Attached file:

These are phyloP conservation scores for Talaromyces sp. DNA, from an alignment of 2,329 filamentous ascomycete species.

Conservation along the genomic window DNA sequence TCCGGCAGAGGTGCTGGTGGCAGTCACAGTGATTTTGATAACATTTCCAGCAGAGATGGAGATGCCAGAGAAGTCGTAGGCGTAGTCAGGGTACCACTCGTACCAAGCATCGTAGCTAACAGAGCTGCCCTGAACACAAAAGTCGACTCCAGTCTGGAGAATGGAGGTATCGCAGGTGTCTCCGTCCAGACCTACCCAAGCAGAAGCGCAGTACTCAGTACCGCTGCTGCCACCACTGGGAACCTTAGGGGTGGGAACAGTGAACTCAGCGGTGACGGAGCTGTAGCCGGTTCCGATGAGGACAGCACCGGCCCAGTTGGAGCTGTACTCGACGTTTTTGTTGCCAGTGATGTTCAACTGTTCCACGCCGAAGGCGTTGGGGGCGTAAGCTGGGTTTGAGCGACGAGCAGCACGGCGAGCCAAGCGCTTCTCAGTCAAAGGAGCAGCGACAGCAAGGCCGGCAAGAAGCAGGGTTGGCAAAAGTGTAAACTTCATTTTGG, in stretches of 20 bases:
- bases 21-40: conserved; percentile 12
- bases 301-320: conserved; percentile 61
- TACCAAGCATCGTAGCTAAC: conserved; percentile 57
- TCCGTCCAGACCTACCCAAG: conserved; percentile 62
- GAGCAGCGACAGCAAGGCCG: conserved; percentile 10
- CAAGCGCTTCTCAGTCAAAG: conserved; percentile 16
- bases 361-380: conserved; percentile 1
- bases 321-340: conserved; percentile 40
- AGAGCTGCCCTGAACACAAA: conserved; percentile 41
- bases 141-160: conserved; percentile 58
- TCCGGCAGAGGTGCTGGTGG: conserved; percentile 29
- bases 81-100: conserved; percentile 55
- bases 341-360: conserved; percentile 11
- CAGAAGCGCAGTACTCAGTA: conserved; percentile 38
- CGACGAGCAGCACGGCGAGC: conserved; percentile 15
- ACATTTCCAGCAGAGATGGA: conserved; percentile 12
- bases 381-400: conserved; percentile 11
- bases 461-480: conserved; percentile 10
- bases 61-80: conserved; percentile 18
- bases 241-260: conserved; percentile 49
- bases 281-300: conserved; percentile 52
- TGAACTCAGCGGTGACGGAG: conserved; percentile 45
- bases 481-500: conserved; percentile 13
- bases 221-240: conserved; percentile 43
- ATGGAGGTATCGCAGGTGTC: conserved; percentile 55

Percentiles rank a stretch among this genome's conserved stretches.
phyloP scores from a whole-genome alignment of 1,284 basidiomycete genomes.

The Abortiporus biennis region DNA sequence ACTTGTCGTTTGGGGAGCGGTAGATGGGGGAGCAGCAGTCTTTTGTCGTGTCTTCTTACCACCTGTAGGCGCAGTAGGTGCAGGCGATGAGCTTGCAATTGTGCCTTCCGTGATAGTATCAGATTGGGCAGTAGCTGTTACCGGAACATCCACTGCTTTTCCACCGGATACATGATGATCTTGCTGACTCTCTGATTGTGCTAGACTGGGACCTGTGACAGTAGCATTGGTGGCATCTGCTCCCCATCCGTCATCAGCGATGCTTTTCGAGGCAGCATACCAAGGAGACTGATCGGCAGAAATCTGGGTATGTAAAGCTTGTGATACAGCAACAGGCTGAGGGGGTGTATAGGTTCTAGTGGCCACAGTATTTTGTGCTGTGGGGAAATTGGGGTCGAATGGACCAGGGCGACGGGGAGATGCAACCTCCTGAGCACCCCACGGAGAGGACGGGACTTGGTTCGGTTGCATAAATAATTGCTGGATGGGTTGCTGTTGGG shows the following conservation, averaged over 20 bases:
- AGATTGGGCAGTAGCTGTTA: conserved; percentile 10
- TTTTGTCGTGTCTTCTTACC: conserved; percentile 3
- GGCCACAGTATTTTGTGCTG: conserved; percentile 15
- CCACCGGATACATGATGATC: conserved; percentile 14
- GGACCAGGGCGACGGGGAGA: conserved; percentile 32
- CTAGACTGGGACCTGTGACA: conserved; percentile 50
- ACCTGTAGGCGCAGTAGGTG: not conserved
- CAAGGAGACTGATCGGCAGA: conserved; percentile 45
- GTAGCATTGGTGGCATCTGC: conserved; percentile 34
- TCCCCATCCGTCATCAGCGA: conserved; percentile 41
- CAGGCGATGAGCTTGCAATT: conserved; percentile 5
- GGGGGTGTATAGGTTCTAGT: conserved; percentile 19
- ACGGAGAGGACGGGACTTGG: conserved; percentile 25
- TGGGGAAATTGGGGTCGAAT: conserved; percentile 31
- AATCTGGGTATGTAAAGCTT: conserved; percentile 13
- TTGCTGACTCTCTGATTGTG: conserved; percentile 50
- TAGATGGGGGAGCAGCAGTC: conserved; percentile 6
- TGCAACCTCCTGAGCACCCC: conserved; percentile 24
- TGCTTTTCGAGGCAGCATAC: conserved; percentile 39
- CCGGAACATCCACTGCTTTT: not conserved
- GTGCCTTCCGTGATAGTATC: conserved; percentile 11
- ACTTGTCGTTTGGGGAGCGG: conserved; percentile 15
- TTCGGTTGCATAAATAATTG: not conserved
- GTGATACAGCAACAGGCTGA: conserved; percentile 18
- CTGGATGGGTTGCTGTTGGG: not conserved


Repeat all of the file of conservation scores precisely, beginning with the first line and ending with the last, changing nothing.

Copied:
These are phyloP conservation scores for Talaromyces sp. DNA, from an alignment of 2,329 filamentous ascomycete species.

Conservation along the genomic window DNA sequence TCCGGCAGAGGTGCTGGTGGCAGTCACAGTGATTTTGATAACATTTCCAGCAGAGATGGAGATGCCAGAGAAGTCGTAGGCGTAGTCAGGGTACCACTCGTACCAAGCATCGTAGCTAACAGAGCTGCCCTGAACACAAAAGTCGACTCCAGTCTGGAGAATGGAGGTATCGCAGGTGTCTCCGTCCAGACCTACCCAAGCAGAAGCGCAGTACTCAGTACCGCTGCTGCCACCACTGGGAACCTTAGGGGTGGGAACAGTGAACTCAGCGGTGACGGAGCTGTAGCCGGTTCCGATGAGGACAGCACCGGCCCAGTTGGAGCTGTACTCGACGTTTTTGTTGCCAGTGATGTTCAACTGTTCCACGCCGAAGGCGTTGGGGGCGTAAGCTGGGTTTGAGCGACGAGCAGCACGGCGAGCCAAGCGCTTCTCAGTCAAAGGAGCAGCGACAGCAAGGCCGGCAAGAAGCAGGGTTGGCAAAAGTGTAAACTTCATTTTGG, in stretches of 20 bases:
- bases 21-40: conserved; percentile 12
- bases 301-320: conserved; percentile 61
- TACCAAGCATCGTAGCTAAC: conserved; percentile 57
- TCCGTCCAGACCTACCCAAG: conserved; percentile 62
- GAGCAGCGACAGCAAGGCCG: conserved; percentile 10
- CAAGCGCTTCTCAGTCAAAG: conserved; percentile 16
- bases 361-380: conserved; percentile 1
- bases 321-340: conserved; percentile 40
- AGAGCTGCCCTGAACACAAA: conserved; percentile 41
- bases 141-160: conserved; percentile 58
- TCCGGCAGAGGTGCTGGTGG: conserved; percentile 29
- bases 81-100: conserved; percentile 55
- bases 341-360: conserved; percentile 11
- CAGAAGCGCAGTACTCAGTA: conserved; percentile 38
- CGACGAGCAGCACGGCGAGC: conserved; percentile 15
- ACATTTCCAGCAGAGATGGA: conserved; percentile 12
- bases 381-400: conserved; percentile 11
- bases 461-480: conserved; percentile 10
- bases 61-80: conserved; percentile 18
- bases 241-260: conserved; percentile 49
- bases 281-300: conserved; percentile 52
- TGAACTCAGCGGTGACGGAG: conserved; percentile 45
- bases 481-500: conserved; percentile 13
- bases 221-240: conserved; percentile 43
- ATGGAGGTATCGCAGGTGTC: conserved; percentile 55

Percentiles rank a stretch among this genome's conserved stretches.
phyloP scores from a whole-genome alignment of 1,284 basidiomycete genomes.

The Abortiporus biennis region DNA sequence ACTTGTCGTTTGGGGAGCGGTAGATGGGGGAGCAGCAGTCTTTTGTCGTGTCTTCTTACCACCTGTAGGCGCAGTAGGTGCAGGCGATGAGCTTGCAATTGTGCCTTCCGTGATAGTATCAGATTGGGCAGTAGCTGTTACCGGAACATCCACTGCTTTTCCACCGGATACATGATGATCTTGCTGACTCTCTGATTGTGCTAGACTGGGACCTGTGACAGTAGCATTGGTGGCATCTGCTCCCCATCCGTCATCAGCGATGCTTTTCGAGGCAGCATACCAAGGAGACTGATCGGCAGAAATCTGGGTATGTAAAGCTTGTGATACAGCAACAGGCTGAGGGGGTGTATAGGTTCTAGTGGCCACAGTATTTTGTGCTGTGGGGAAATTGGGGTCGAATGGACCAGGGCGACGGGGAGATGCAACCTCCTGAGCACCCCACGGAGAGGACGGGACTTGGTTCGGTTGCATAAATAATTGCTGGATGGGTTGCTGTTGGG shows the following conservation, averaged over 20 bases:
- AGATTGGGCAGTAGCTGTTA: conserved; percentile 10
- TTTTGTCGTGTCTTCTTACC: conserved; percentile 3
- GGCCACAGTATTTTGTGCTG: conserved; percentile 15
- CCACCGGATACATGATGATC: conserved; percentile 14
- GGACCAGGGCGACGGGGAGA: conserved; percentile 32
- CTAGACTGGGACCTGTGACA: conserved; percentile 50
- ACCTGTAGGCGCAGTAGGTG: not conserved
- CAAGGAGACTGATCGGCAGA: conserved; percentile 45
- GTAGCATTGGTGGCATCTGC: conserved; percentile 34
- TCCCCATCCGTCATCAGCGA: conserved; percentile 41
- CAGGCGATGAGCTTGCAATT: conserved; percentile 5
- GGGGGTGTATAGGTTCTAGT: conserved; percentile 19
- ACGGAGAGGACGGGACTTGG: conserved; percentile 25
- TGGGGAAATTGGGGTCGAAT: conserved; percentile 31
- AATCTGGGTATGTAAAGCTT: conserved; percentile 13
- TTGCTGACTCTCTGATTGTG: conserved; percentile 50
- TAGATGGGGGAGCAGCAGTC: conserved; percentile 6
- TGCAACCTCCTGAGCACCCC: conserved; percentile 24
- TGCTTTTCGAGGCAGCATAC: conserved; percentile 39
- CCGGAACATCCACTGCTTTT: not conserved
- GTGCCTTCCGTGATAGTATC: conserved; percentile 11
- ACTTGTCGTTTGGGGAGCGG: conserved; percentile 15
- TTCGGTTGCATAAATAATTG: not conserved
- GTGATACAGCAACAGGCTGA: conserved; percentile 18
- CTGGATGGGTTGCTGTTGGG: not conserved